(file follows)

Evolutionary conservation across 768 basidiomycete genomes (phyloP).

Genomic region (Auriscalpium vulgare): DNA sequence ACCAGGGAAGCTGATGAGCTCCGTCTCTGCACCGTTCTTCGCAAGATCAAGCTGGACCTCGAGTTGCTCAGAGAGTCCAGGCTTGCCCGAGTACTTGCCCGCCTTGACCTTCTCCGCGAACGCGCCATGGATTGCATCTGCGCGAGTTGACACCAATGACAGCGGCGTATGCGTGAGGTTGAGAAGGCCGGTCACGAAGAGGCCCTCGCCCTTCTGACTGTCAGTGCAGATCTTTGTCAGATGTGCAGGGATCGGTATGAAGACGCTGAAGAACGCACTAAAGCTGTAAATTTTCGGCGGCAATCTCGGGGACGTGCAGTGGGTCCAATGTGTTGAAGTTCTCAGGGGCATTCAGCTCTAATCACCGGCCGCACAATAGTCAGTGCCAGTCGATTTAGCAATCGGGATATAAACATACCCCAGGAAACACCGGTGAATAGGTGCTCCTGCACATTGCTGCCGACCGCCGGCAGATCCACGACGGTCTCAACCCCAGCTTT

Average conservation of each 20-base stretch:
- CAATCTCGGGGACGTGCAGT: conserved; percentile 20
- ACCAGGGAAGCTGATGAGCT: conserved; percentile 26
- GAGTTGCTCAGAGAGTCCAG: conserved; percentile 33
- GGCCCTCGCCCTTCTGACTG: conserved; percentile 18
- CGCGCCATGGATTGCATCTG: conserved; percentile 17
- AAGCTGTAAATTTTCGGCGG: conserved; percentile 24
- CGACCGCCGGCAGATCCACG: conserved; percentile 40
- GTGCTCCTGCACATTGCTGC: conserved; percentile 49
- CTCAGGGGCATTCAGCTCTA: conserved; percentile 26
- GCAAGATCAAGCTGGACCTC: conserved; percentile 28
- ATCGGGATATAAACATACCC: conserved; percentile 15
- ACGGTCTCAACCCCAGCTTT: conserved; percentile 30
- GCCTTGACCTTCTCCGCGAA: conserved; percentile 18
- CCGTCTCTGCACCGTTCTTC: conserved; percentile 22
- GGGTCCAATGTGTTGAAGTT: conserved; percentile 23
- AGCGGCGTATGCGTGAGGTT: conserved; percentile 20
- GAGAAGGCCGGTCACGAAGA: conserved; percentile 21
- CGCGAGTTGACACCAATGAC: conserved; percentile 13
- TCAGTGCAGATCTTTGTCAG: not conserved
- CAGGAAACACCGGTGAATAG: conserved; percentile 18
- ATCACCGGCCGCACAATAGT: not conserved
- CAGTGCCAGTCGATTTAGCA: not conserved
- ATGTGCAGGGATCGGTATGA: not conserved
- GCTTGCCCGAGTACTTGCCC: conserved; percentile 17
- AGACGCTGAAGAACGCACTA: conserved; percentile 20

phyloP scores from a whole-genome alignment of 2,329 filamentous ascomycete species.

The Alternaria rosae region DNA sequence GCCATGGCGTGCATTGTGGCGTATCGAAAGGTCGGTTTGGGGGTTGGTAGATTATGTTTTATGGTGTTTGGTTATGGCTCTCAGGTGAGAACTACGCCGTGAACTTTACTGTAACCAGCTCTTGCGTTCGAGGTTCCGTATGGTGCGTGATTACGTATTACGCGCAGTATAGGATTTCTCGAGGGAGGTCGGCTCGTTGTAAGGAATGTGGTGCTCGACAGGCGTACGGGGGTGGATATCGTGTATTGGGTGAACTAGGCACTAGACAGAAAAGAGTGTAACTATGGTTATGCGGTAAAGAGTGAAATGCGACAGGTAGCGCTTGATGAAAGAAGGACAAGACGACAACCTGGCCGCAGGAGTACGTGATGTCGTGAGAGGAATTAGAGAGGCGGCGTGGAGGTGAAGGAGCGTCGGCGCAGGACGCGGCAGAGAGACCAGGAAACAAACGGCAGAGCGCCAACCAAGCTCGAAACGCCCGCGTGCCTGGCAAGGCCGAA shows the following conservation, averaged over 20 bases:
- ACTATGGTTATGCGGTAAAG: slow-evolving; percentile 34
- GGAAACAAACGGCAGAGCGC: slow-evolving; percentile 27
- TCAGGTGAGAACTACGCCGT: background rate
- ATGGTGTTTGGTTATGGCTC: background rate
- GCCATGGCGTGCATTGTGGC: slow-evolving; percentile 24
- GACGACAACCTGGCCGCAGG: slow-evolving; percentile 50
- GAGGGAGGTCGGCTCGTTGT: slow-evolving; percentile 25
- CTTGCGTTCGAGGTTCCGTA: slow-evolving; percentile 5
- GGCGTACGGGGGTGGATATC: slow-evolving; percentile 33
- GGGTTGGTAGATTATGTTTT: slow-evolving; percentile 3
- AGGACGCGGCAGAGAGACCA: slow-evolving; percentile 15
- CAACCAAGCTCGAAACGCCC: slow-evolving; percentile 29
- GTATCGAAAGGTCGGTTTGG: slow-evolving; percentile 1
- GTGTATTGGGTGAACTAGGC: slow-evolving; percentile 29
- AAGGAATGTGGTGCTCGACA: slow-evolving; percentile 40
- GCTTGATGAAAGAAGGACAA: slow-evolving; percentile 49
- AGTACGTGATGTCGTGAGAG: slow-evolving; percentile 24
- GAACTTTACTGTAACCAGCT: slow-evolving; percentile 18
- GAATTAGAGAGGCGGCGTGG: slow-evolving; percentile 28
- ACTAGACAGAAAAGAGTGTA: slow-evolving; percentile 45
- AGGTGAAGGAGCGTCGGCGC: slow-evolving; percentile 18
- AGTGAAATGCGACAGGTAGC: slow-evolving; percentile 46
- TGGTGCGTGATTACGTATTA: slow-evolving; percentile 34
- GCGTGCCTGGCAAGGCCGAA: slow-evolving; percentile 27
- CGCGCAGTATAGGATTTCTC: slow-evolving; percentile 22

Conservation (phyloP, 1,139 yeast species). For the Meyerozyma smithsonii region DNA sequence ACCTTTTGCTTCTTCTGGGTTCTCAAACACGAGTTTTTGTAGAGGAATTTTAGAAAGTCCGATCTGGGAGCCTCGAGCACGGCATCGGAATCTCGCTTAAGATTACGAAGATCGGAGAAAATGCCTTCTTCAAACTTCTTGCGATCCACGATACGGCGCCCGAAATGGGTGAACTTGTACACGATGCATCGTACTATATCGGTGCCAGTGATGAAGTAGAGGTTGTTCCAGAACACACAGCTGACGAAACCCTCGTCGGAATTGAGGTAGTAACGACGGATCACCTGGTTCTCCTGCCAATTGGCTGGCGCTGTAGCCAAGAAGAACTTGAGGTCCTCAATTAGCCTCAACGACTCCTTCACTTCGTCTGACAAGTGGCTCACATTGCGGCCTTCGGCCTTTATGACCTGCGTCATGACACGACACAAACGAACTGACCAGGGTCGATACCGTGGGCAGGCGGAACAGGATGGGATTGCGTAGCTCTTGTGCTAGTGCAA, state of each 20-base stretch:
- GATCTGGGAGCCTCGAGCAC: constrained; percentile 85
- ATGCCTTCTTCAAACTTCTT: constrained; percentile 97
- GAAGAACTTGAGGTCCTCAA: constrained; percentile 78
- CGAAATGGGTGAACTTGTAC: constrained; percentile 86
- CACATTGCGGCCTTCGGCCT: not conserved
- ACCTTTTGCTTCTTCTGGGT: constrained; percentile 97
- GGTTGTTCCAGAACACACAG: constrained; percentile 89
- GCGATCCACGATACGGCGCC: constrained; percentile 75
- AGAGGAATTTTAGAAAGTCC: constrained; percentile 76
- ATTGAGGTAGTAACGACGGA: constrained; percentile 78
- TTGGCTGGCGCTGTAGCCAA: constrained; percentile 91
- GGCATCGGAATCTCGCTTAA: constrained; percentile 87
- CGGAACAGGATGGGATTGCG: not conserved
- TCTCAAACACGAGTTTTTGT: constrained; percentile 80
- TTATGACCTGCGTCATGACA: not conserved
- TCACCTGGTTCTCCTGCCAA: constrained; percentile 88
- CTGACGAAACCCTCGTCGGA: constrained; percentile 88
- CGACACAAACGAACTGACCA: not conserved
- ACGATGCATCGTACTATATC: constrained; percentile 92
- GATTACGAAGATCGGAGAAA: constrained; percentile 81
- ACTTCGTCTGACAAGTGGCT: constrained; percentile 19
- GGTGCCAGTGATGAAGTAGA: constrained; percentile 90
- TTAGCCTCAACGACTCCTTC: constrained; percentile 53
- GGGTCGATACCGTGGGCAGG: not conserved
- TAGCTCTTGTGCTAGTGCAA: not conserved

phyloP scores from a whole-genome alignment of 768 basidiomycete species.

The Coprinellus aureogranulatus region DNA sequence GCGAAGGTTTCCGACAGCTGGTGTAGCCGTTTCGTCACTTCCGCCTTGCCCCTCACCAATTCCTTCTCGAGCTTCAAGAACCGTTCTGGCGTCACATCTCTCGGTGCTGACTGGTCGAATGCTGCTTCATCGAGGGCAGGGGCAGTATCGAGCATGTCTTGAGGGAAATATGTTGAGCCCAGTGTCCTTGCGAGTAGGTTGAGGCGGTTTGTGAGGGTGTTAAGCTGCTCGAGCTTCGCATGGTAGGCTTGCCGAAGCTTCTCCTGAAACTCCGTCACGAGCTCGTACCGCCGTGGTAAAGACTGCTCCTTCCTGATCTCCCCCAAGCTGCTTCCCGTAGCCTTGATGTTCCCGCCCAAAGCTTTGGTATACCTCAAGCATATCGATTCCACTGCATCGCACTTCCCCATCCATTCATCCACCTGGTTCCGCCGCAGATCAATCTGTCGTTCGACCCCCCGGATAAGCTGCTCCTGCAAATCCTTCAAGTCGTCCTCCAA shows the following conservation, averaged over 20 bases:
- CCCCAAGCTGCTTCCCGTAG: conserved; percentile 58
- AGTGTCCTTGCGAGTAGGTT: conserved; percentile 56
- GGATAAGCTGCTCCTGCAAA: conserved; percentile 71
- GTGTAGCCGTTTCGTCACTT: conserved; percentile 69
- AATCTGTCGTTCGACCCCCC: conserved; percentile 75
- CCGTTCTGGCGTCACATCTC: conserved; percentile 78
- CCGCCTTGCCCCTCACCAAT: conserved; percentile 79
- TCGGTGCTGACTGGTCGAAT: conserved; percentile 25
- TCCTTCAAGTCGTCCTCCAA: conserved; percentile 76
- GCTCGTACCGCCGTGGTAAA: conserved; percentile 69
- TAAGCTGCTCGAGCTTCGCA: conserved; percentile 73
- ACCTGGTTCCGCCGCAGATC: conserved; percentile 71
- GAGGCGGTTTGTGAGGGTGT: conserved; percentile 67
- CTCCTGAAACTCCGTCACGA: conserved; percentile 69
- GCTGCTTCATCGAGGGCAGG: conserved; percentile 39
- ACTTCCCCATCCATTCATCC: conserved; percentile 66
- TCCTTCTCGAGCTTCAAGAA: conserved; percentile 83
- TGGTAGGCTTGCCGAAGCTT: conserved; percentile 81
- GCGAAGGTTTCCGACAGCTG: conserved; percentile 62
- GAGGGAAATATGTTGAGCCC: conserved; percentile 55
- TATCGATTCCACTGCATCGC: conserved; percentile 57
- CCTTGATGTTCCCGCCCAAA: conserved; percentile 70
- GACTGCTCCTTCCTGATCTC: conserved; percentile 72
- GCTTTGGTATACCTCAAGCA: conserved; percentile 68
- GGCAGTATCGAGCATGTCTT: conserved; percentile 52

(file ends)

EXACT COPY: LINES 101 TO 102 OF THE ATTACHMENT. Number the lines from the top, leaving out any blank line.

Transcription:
- TGGTAGGCTTGCCGAAGCTT: conserved; percentile 81
- GCGAAGGTTTCCGACAGCTG: conserved; percentile 62